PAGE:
A few years ago I started hosting handmade goods exchanges. It started organically, after I started canning and some close friends wanted to learn how. I hosted canning days in which I and a couple friends would make and can batch after batch of jams. It became apparent that we maybe didn't each need a dozen jars of the same kind of jam, at least not for a childless adult who only eats a normal amount of PB&Js, such as myself. Once they felt comfortable canning on their own, I suggested that since they'd be canning at home and we each didn't necessarily need the full yield of any one batch, that we swap our extras.
I found an article on Pinterest about a community handmade goods swap somewhere on the east coast and decided to expand our parameters to anything homemade/handmade/homegrown. As the word got out it became popular pretty quickly; more friends wanted to learn how to can and get in on the swap. I started a Facebook group to accommodate it, named it Homespun and began hosting canning workshops for interested friends and acquaintances as well as planning bi-monthly or quarterly exchanges. Some of the exchanges I read about employ a barter system in which the exchange is like a market, and you'd have to have a desirable item to entice a trade for the item you covet. We decided as a group that as long as it isn't a huge number of people participating in any one exchange, we'd rather each bring one for everyone, and go home with one of everything. So far that has been a well-liked system.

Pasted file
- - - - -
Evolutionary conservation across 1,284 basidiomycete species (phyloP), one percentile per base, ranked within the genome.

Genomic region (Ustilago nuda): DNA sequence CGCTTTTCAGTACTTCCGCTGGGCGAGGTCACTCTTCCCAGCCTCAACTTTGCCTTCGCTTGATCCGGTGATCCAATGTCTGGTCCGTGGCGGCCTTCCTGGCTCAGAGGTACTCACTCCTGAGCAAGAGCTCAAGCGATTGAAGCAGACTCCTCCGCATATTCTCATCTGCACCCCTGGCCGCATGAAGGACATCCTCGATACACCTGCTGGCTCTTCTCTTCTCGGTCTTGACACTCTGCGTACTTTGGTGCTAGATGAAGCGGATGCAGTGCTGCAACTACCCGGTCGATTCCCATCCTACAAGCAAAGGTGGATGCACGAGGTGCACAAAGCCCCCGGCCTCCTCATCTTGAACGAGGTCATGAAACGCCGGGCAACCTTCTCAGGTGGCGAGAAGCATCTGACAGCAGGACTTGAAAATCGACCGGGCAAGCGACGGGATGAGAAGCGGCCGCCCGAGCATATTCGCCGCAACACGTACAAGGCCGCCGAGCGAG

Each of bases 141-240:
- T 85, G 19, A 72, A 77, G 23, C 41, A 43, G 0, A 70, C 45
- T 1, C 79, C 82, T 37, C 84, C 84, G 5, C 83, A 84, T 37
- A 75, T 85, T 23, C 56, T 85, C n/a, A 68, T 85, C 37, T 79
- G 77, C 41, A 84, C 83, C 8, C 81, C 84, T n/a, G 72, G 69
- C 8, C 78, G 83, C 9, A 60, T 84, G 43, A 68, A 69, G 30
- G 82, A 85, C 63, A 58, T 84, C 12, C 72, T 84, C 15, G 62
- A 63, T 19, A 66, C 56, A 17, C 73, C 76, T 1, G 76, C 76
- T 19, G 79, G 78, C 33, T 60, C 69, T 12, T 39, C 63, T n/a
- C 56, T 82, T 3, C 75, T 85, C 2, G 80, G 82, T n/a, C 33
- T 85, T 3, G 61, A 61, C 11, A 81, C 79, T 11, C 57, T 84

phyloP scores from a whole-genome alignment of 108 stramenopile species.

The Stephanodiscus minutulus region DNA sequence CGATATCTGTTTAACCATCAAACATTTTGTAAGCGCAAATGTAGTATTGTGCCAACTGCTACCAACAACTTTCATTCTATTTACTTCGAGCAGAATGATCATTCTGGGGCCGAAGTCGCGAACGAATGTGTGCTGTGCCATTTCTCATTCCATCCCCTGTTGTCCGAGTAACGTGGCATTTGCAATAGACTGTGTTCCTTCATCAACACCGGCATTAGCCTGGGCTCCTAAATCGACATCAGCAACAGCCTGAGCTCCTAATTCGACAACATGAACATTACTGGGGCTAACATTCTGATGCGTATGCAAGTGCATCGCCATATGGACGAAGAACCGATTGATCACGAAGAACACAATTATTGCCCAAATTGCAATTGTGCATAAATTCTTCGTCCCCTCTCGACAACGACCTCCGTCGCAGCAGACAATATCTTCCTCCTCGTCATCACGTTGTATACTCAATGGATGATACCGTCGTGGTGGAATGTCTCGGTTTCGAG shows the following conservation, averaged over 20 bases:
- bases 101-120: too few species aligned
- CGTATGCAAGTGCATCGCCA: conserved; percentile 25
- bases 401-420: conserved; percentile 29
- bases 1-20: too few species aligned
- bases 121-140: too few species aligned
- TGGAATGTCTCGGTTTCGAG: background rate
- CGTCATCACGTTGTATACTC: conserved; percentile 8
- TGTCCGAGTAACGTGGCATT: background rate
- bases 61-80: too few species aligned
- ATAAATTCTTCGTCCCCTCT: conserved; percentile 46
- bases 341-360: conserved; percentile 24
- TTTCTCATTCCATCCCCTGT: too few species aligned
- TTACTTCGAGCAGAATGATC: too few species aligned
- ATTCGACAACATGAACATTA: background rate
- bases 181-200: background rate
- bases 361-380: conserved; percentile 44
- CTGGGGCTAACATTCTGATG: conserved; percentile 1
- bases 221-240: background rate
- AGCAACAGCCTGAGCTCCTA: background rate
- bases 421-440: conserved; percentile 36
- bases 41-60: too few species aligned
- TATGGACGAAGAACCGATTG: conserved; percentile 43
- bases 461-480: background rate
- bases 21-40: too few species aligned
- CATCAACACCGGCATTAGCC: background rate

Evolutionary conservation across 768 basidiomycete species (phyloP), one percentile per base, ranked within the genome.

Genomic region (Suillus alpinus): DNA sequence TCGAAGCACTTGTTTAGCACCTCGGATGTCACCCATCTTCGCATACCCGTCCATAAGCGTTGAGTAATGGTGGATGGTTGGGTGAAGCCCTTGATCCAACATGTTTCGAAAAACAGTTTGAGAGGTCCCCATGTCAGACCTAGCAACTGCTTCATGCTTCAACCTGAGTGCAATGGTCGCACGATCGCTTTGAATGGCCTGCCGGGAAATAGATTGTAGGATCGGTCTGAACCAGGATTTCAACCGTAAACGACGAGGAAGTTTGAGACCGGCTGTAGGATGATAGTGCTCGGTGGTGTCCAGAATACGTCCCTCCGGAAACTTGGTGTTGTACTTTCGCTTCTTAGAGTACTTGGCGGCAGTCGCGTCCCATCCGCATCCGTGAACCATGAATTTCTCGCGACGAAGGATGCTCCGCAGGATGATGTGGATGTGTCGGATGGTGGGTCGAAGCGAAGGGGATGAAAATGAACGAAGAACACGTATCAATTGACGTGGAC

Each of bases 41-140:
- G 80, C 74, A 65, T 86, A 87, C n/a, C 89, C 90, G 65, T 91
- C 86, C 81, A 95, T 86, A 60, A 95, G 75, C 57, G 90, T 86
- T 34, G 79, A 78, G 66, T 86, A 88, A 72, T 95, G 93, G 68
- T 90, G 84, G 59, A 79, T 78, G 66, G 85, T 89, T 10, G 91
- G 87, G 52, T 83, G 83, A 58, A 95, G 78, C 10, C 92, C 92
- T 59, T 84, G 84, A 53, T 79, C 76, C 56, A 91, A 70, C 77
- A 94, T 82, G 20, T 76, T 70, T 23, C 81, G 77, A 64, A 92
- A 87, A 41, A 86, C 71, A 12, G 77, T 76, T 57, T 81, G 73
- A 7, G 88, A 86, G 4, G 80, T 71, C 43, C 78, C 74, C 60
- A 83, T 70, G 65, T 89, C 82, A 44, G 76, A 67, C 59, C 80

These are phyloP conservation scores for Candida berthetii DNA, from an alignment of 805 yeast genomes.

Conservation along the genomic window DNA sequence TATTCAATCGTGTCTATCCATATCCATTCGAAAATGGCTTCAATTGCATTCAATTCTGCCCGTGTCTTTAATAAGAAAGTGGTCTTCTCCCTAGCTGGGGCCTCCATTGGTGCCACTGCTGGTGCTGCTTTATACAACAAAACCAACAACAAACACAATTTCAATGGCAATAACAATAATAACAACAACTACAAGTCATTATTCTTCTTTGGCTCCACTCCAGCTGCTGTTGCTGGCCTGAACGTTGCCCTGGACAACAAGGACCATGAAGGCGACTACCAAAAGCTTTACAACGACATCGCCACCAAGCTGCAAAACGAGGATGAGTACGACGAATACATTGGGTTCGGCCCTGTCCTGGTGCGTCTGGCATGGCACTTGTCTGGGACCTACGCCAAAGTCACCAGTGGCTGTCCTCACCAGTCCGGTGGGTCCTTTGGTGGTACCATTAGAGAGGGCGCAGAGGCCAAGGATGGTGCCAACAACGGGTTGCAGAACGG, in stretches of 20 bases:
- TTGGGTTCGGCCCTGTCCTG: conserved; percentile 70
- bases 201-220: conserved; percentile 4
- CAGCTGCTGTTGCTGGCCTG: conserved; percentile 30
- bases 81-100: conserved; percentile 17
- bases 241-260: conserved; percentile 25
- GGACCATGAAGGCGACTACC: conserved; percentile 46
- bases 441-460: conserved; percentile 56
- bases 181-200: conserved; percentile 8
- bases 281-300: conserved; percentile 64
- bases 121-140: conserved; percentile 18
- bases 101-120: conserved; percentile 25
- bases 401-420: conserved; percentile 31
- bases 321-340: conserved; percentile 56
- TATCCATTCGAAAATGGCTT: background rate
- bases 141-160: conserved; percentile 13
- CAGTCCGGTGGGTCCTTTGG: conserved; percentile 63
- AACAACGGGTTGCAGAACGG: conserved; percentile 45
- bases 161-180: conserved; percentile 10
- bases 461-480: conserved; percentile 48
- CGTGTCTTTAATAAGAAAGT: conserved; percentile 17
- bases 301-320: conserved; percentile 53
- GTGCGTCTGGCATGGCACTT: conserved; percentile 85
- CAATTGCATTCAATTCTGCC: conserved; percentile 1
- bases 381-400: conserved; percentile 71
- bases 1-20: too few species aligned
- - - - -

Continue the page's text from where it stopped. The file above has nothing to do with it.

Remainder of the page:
Doing this has pushed me to explore food-crafts towards which I might otherwise not have ventured. I'm sure I'll miss something, but so far for Homespun I have made from scratch: sunflower seed butter, pickled garlic, pickled jalapenos, almond butter, mozzarella cheese, olive tapenade, barbecue sauce, grenadine, taco seasoning, strawberry lemonade concentrate, and just this last weekend, marshmallows. Some people make canned goods, some dried goods, textiles, or soap. It's really fun and inspiring to see what everyone else makes, and exciting to go home with a haul of surprise items that are quality and handmade goods made by people you've met. I especially love receiving homegrown vegetables or eggs from backyard chickens. Gathering for the trade also gives everyone the chance to discuss what went into making things or exchange recipes.
It has been suggested that I ought to turn this into a business, and while I love doing it and do plan to continue, I haven't found any way for it to generate revenue while preserving the core principles of what it is. I wouldn't want to charge anyone to participate. The price of admission is your handmade contribution. The canning workshops could potentially be a source of income, however, most of the people I've taught are friends and I was happy to spend the time with them. I think it boils down to the fact that I wouldn't be a very good entrepreneur, because I'd rather organize and host these for free than risk excluding someone. I'd rather have your presence and creativity than your money.
Last Saturday was one of many successful exchanges, and I look forward to the next. I just have to think of what I'll make. Hmm...